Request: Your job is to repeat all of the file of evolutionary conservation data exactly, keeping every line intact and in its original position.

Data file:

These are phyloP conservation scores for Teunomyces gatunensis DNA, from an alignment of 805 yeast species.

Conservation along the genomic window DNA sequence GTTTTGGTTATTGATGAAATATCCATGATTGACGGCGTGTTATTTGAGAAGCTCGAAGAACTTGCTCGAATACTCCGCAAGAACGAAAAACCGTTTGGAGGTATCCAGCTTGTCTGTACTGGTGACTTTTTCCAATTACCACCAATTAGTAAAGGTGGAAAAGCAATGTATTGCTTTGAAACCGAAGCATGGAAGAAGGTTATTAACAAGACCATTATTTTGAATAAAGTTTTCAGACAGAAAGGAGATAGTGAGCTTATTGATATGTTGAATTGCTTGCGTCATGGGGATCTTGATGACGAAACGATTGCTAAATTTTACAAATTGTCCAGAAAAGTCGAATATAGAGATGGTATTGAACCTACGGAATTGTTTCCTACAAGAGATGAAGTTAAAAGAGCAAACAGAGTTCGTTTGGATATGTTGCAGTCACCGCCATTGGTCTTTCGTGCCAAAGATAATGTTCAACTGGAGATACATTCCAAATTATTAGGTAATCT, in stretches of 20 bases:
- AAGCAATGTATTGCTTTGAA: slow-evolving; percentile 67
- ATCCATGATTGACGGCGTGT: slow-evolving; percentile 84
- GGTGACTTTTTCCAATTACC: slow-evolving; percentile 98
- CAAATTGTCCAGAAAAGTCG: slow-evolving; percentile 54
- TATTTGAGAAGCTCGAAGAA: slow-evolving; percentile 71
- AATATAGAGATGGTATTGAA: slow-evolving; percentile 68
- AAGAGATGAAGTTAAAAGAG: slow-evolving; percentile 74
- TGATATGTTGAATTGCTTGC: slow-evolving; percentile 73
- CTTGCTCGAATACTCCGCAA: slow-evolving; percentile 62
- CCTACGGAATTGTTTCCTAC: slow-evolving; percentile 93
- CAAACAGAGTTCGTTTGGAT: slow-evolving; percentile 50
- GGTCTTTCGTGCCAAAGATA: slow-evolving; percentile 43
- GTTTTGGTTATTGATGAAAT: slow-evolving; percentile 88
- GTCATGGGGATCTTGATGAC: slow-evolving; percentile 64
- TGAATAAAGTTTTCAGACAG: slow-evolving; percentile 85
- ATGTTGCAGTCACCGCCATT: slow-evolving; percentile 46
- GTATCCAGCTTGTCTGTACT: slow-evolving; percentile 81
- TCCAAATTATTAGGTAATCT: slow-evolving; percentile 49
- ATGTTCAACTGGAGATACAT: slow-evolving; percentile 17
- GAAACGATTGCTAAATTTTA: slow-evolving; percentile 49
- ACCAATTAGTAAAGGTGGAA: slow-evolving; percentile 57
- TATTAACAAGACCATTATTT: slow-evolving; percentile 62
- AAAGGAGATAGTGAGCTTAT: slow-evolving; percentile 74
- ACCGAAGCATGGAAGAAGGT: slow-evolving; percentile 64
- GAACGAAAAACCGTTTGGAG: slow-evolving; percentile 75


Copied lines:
These are phyloP conservation scores for Teunomyces gatunensis DNA, from an alignment of 805 yeast species.

Conservation along the genomic window DNA sequence GTTTTGGTTATTGATGAAATATCCATGATTGACGGCGTGTTATTTGAGAAGCTCGAAGAACTTGCTCGAATACTCCGCAAGAACGAAAAACCGTTTGGAGGTATCCAGCTTGTCTGTACTGGTGACTTTTTCCAATTACCACCAATTAGTAAAGGTGGAAAAGCAATGTATTGCTTTGAAACCGAAGCATGGAAGAAGGTTATTAACAAGACCATTATTTTGAATAAAGTTTTCAGACAGAAAGGAGATAGTGAGCTTATTGATATGTTGAATTGCTTGCGTCATGGGGATCTTGATGACGAAACGATTGCTAAATTTTACAAATTGTCCAGAAAAGTCGAATATAGAGATGGTATTGAACCTACGGAATTGTTTCCTACAAGAGATGAAGTTAAAAGAGCAAACAGAGTTCGTTTGGATATGTTGCAGTCACCGCCATTGGTCTTTCGTGCCAAAGATAATGTTCAACTGGAGATACATTCCAAATTATTAGGTAATCT, in stretches of 20 bases:
- AAGCAATGTATTGCTTTGAA: slow-evolving; percentile 67
- ATCCATGATTGACGGCGTGT: slow-evolving; percentile 84
- GGTGACTTTTTCCAATTACC: slow-evolving; percentile 98
- CAAATTGTCCAGAAAAGTCG: slow-evolving; percentile 54
- TATTTGAGAAGCTCGAAGAA: slow-evolving; percentile 71
- AATATAGAGATGGTATTGAA: slow-evolving; percentile 68
- AAGAGATGAAGTTAAAAGAG: slow-evolving; percentile 74
- TGATATGTTGAATTGCTTGC: slow-evolving; percentile 73
- CTTGCTCGAATACTCCGCAA: slow-evolving; percentile 62
- CCTACGGAATTGTTTCCTAC: slow-evolving; percentile 93
- CAAACAGAGTTCGTTTGGAT: slow-evolving; percentile 50
- GGTCTTTCGTGCCAAAGATA: slow-evolving; percentile 43
- GTTTTGGTTATTGATGAAAT: slow-evolving; percentile 88
- GTCATGGGGATCTTGATGAC: slow-evolving; percentile 64
- TGAATAAAGTTTTCAGACAG: slow-evolving; percentile 85
- ATGTTGCAGTCACCGCCATT: slow-evolving; percentile 46
- GTATCCAGCTTGTCTGTACT: slow-evolving; percentile 81
- TCCAAATTATTAGGTAATCT: slow-evolving; percentile 49
- ATGTTCAACTGGAGATACAT: slow-evolving; percentile 17
- GAAACGATTGCTAAATTTTA: slow-evolving; percentile 49
- ACCAATTAGTAAAGGTGGAA: slow-evolving; percentile 57
- TATTAACAAGACCATTATTT: slow-evolving; percentile 62
- AAAGGAGATAGTGAGCTTAT: slow-evolving; percentile 74
- ACCGAAGCATGGAAGAAGGT: slow-evolving; percentile 64
- GAACGAAAAACCGTTTGGAG: slow-evolving; percentile 75